MacDonald nomination echoes that of Earl Warren, a chief justice who responded to the times

In late-August of 2017, an 8-year-old mixed-race boy had a rope pulled tight around his neck and was strung up in a tree in Claremont, a blue-collar town just over two hours from Boston. 

Not only did New Hampshire Attorney General Gordon MacDonald, now Chief Justice nominee, spring into action with a swift investigation, he created something no Attorney General of New Hampshire had thought to do before him: empower a free-standing Civil Rights Unit to combat such acts with the full force of the law. 

The first case championed by Civil Rights Chief Elizabeth Lahey, a fierce and bright prosecutor, concerns assault and discrimination against a Muslim couple at the hands of an inn keeper who is alleged to have said, among other things when turning them away, that Muslims kill children.  Sadly, these two episodes happened in 21st Century New Hampshire in the last two years and such will now be reckoned with, thanks to MacDonald’s reforms.

Chief Justice Earl Warren, too, was a former Republican operative and party chair and then an Attorney General and Governor of California.  Also a talented man, he was made Chief Justice of the United States having never been a judge a day in his life.  More locally, the same holds for former Chief Justice John Broderick and Chief Judge of the First Circuit, Jeffrey Howard.  Both went on the bench as attorneys with zero judicial experience and rose to lead their respective benches, such were there talents.  Respected former and current justices Jim Duggan and Jim Bassett also rose to the state’s highest court without being trial judges.

Warren, like MacDonald, mirrored and was informed by his times and is now remembered for the landmark civil rights cases of the 1950s and 1960s.  Like Warren, will MacDonald be a man who moves in synch with where we are going on the long road bending towards justice?  His tenure as Attorney General gives some clues to the kind of leader of the Judicial Branch he would be – a leader that doesn’t quite fit into a “conservative” box – but more of a good management, responsive to problems, practical liberal democratic tradition of fairness and justice – no matter one’s rank or station, color, political views, or sexual orientation. 

MacDonald, without fanfare and in his quiet way, convened leaders of the LGBTQ community, New Americans, and people of color to figure out how to fairly divide significant federal funds that were earmarked to fight the scourge of sexual abuse and domestic violence.  He could have exerted patronage, but rather sought wisdom of underserved and at-risk communities to divvy it up fairly.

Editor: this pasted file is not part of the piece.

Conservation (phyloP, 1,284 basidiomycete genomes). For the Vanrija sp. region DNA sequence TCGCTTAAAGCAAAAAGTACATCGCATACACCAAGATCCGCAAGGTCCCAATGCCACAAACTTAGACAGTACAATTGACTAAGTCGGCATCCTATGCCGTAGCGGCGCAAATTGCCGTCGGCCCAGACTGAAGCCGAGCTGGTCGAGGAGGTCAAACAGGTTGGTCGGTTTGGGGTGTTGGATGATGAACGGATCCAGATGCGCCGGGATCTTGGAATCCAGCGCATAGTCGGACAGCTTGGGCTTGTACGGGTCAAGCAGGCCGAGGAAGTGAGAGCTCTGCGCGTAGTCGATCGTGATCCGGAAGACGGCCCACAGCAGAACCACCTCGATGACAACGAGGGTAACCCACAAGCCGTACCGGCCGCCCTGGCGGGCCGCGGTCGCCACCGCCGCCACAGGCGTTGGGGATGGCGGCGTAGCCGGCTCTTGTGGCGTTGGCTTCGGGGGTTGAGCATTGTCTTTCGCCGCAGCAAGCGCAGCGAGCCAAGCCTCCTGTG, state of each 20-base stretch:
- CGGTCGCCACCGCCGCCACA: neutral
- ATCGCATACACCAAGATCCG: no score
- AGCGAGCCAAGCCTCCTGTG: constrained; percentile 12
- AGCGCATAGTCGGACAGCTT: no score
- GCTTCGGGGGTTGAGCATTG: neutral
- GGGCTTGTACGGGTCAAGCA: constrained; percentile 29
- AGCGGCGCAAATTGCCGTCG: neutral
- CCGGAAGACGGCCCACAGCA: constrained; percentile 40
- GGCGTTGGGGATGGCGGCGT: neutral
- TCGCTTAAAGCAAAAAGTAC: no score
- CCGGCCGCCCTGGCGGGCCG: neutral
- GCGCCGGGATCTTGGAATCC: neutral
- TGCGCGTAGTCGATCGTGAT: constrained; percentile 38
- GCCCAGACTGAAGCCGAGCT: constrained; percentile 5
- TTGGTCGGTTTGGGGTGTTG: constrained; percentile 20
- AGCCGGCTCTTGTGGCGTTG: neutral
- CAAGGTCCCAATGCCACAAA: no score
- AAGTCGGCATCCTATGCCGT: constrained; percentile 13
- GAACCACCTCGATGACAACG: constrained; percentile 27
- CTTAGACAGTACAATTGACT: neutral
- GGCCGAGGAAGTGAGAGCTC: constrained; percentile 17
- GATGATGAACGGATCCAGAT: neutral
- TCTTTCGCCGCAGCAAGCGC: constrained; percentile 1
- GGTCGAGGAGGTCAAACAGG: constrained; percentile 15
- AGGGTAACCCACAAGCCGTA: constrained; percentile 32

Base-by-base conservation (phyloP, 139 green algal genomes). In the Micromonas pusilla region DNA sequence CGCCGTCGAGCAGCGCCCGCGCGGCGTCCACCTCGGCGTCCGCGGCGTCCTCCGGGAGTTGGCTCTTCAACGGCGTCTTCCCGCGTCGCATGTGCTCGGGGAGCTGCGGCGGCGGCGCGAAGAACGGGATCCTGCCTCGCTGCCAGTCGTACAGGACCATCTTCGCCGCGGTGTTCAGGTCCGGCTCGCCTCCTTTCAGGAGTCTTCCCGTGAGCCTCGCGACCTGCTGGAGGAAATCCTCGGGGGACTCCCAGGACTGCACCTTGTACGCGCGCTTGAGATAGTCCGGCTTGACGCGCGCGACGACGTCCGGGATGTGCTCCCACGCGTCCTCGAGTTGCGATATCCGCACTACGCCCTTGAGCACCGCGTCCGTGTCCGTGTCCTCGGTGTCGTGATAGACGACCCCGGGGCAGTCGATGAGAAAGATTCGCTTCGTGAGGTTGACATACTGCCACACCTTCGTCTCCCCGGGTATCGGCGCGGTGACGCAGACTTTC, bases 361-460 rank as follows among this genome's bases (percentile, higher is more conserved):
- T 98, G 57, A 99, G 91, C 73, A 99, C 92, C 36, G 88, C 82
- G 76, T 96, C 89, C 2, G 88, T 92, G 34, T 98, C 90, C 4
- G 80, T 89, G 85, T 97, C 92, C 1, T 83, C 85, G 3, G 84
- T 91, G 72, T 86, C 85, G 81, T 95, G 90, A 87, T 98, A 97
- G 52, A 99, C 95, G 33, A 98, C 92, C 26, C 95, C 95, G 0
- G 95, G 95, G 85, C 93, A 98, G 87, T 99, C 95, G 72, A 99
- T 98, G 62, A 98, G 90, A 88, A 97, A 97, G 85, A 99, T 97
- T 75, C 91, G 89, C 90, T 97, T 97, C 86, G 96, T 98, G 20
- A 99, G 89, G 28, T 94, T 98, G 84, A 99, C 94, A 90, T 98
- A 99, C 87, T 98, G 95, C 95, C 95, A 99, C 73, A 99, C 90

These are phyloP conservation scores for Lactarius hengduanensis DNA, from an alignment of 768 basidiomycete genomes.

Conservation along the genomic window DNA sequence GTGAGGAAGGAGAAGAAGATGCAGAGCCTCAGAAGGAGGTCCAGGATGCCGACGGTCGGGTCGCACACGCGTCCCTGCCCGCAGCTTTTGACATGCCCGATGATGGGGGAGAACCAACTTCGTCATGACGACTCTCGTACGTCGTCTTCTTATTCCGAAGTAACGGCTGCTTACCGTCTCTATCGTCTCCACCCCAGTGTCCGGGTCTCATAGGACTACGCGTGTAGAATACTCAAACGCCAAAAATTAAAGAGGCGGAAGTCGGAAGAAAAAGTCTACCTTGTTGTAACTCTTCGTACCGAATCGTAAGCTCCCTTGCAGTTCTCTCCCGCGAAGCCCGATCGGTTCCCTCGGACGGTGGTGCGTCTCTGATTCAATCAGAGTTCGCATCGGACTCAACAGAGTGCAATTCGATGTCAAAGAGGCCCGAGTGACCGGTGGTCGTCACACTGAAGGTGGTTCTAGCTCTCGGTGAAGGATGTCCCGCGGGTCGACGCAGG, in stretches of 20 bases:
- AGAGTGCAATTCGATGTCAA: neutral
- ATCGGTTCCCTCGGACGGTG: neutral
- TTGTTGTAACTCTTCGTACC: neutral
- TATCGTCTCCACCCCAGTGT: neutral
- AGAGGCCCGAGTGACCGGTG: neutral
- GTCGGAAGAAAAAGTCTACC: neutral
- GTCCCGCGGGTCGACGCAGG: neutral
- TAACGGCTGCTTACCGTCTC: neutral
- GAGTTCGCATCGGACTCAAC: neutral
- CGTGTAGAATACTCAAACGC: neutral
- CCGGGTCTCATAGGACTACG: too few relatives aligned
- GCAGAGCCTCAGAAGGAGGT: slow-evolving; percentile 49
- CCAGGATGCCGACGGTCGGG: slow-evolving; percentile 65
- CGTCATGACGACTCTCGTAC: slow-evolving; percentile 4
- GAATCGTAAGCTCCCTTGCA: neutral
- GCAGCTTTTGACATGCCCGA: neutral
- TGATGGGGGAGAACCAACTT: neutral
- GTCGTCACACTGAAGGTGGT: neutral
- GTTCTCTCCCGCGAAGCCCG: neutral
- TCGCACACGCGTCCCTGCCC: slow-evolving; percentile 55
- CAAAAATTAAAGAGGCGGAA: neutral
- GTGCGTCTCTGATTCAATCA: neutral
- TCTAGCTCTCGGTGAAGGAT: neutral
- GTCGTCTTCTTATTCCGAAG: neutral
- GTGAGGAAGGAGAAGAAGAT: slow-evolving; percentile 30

MacDonald has brought suit against businesses alleged to be poisoning the Granite State’s waters with PFAS, a cause that could not have been easy to advance in a pro-business executive branch.  MacDonald also professionalized the appellate work of the state by recruiting Dan Will from a lucrative commercial litigation practice to serve as the first Solicitor General of New Hampshire. 

Those who are stung by Southern abortion bans and are leery of one who many years ago worked as a young man for an anti-abortion U.S. Senator would do well to remember personal views are personal views but the law is the law.  MacDonald would assuredly follow the maxim of stare decisis – let the decision stand, as he made abundantly clear at his confirmation hearing.  Even if Roe v. Wade would come under attack at the national level, there are three safeguards in the Granite State – a pro-choice legislature, a pro-choice Governor, and the Live Free or Die New Hampshire Constitution that is more protective of the right to privacy than the national one. 

As one of the greatest champions of legal aid the state has ever seen, just imagine what kind of focus MacDonald would have on revitalizing the Access to Justice Commission, or ensuring drug courts run smoothly, or adequate monies are budgeted to serve all comers, regardless of means. 

Finally, MacDonald is a lawyer’s lawyer; he literally wrote the book on litigation in our jurisdiction – the three volume New Hampshire Practice treatise on court procedure. There is a reason MacDonald has so-far garnered the public support of more than 120 prominent attorneys and retired judges, including the current and two former Chief Justices, associate justices, four of our federal court judges, both President Barack Obama’s United States Attorneys, Attorney Generals appointed by two Democratic Governors, and scores of Democratic and Republican attorneys who practice daily law, not blind partisanship.

The Executive Council should confirm Gordon MacDonald’s nomination as Chief Justice – he has all the hallmarks of becoming a great one.     

Jay Surdukowski is a trial lawyer at Sulloway & Hollis who also advises clients on political law.